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FYS100T -- Science in Pop Culture -- Fall 2023: Avoiding Plagiarism

Avoiding Plagiarism

When it is time to gather all of your notes and start writing the paper, avoid the most common mistake - plagiarism. Plagiarism is not only taking large parts of someone else's work and not attributing credit to that author; paraphrasing sections of a work, even using synonyms and citing the work, is also plagiarism.

  • Use direct quotations to support the paper's thesis.
  • Rethink and rewrite the author's original idea and express it in a new way.

Even if the ideas are rewritten, the source of the idea must be cited and the author given credit.

For more information about how to avoid plagiarism, see this video at our Research Den.



Why should I cite?

There are several reasons you need to cite your sources:

  • Giving credit to the original authors helps you avoid plagiarism.
  • Citations allow your readers to find your sources and verify that you know what you ar talking about.
  • Citations add credibility to your argument.
  • Citing your sources is expected by your professors as part of standard academic discourse.

Citation Styles

 Online documents make it very easy to cut and paste information without thinking and without giving proper credit. Make sure you understand how to cite your sources. There are a variety of citation styles and tools to help you cite properly. For this class you will be using MLA style.The Online Writing Center at Purdue University (Purdue OWL) is an excellent online resource to help you cite properly. Click here to link to Purdue Owl's section on MLA style. There are also some free tools available to help. See our Citation Tool Guide.


Unconventional Sources

It is possible (and necessary) to cite even non-print sources. Here are some samples taken from the Purdue OWL to show you how to cite TV shows and films.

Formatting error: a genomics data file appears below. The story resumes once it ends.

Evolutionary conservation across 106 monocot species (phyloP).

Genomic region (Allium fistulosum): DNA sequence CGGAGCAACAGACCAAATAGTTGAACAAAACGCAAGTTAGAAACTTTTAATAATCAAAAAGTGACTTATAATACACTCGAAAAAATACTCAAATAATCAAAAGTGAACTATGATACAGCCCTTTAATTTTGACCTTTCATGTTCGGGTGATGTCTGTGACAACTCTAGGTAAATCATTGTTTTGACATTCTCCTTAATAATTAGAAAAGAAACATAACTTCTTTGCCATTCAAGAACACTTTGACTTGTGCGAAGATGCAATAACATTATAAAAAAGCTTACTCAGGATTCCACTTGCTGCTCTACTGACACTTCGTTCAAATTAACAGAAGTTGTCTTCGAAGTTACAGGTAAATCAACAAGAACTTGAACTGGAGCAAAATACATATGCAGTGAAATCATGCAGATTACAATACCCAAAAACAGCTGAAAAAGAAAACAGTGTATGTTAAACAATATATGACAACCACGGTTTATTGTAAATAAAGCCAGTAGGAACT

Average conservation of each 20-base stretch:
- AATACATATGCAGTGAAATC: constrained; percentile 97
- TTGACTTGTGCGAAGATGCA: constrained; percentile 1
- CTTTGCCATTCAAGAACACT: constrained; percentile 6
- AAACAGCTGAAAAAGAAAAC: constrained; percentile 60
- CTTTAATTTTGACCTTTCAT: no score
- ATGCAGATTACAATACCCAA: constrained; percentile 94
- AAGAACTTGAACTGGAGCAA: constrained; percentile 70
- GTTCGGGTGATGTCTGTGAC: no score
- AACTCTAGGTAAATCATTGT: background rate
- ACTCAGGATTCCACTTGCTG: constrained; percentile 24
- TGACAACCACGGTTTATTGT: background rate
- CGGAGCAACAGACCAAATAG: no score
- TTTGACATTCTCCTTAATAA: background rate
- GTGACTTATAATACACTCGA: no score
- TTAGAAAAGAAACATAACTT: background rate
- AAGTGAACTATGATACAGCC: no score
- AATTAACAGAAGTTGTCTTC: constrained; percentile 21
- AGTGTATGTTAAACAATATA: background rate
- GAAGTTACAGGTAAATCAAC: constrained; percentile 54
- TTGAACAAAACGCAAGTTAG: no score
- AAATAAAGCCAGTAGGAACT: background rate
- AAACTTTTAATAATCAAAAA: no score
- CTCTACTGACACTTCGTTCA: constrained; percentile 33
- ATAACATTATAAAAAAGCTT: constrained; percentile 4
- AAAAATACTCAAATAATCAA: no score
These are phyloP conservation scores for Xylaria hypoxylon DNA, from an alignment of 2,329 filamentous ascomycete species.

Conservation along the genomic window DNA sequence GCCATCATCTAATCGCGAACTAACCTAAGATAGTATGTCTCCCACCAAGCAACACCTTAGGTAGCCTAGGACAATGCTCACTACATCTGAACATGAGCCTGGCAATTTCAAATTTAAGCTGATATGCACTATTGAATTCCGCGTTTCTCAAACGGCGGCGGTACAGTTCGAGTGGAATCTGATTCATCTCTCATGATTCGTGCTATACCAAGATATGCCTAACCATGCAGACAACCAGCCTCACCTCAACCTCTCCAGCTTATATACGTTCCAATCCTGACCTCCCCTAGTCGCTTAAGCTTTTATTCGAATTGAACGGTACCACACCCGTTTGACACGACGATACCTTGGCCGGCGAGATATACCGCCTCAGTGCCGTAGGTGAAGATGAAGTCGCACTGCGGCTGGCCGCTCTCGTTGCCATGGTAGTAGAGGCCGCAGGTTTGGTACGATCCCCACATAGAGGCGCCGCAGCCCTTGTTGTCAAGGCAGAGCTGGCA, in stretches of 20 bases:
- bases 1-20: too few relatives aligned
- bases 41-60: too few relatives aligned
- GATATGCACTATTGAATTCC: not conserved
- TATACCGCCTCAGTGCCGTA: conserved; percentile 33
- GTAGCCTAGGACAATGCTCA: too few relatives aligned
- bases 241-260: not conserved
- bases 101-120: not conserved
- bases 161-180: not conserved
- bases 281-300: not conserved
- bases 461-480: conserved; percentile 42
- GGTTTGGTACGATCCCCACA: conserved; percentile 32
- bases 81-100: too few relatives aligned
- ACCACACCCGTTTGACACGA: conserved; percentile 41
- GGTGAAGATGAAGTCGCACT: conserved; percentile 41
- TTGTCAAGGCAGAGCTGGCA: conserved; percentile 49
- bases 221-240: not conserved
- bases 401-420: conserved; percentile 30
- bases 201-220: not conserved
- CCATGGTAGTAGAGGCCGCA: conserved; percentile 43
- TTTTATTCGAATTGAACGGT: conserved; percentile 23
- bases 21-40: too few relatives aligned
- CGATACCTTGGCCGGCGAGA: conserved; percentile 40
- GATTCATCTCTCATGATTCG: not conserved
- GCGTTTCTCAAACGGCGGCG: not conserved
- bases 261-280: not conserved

Films or Movies

List films by their title. Include the name of the director, the film studio or distributor, and the release year. If relevant, list performer names after the director's name.

The Usual Suspects. Directed by Bryan Singer, performances by Kevin Spacey, Gabriel Byrne, Chazz

Palminteri, Stephen Baldwin, and Benecio del Toro, Polygram, 1995.

To emphasize specific performers or directors, begin the citation with the name of the desired performer or director, followed by the appropriate title for that person.

Lucas, George, director. Star Wars Episode IV: A New Hope. Twentieth Century Fox, 1977.

Television Shows

Recorded Television Episodes

Cite recorded television episodes like films (see above). Begin with the episode name in quotation marks. Follow with the series name in italics. When the title of the collection of recordings is different than the original series (e.g., the show Friends is in DVD release under the title Friends: The Complete Sixth Season), list the title that would help researchers to locate the recording. Give the distributor name followed by the date of distribution.

"The One Where Chandler Can't Cry." Friends: The Complete Sixth Season, written by Andrew Reich

and Ted Cohen, directed by Kevin Bright, Warner Brothers, 2004.

Broadcast TV or Radio Program

Begin with the title of the episode in quotation marks. Provide the name of the series or program in italics. Also include the network name, call letters of the station followed by the date of broadcast and city.

"The Blessing Way." The X-Files. Fox, WXIA, Atlanta, 19 Jul. 1998.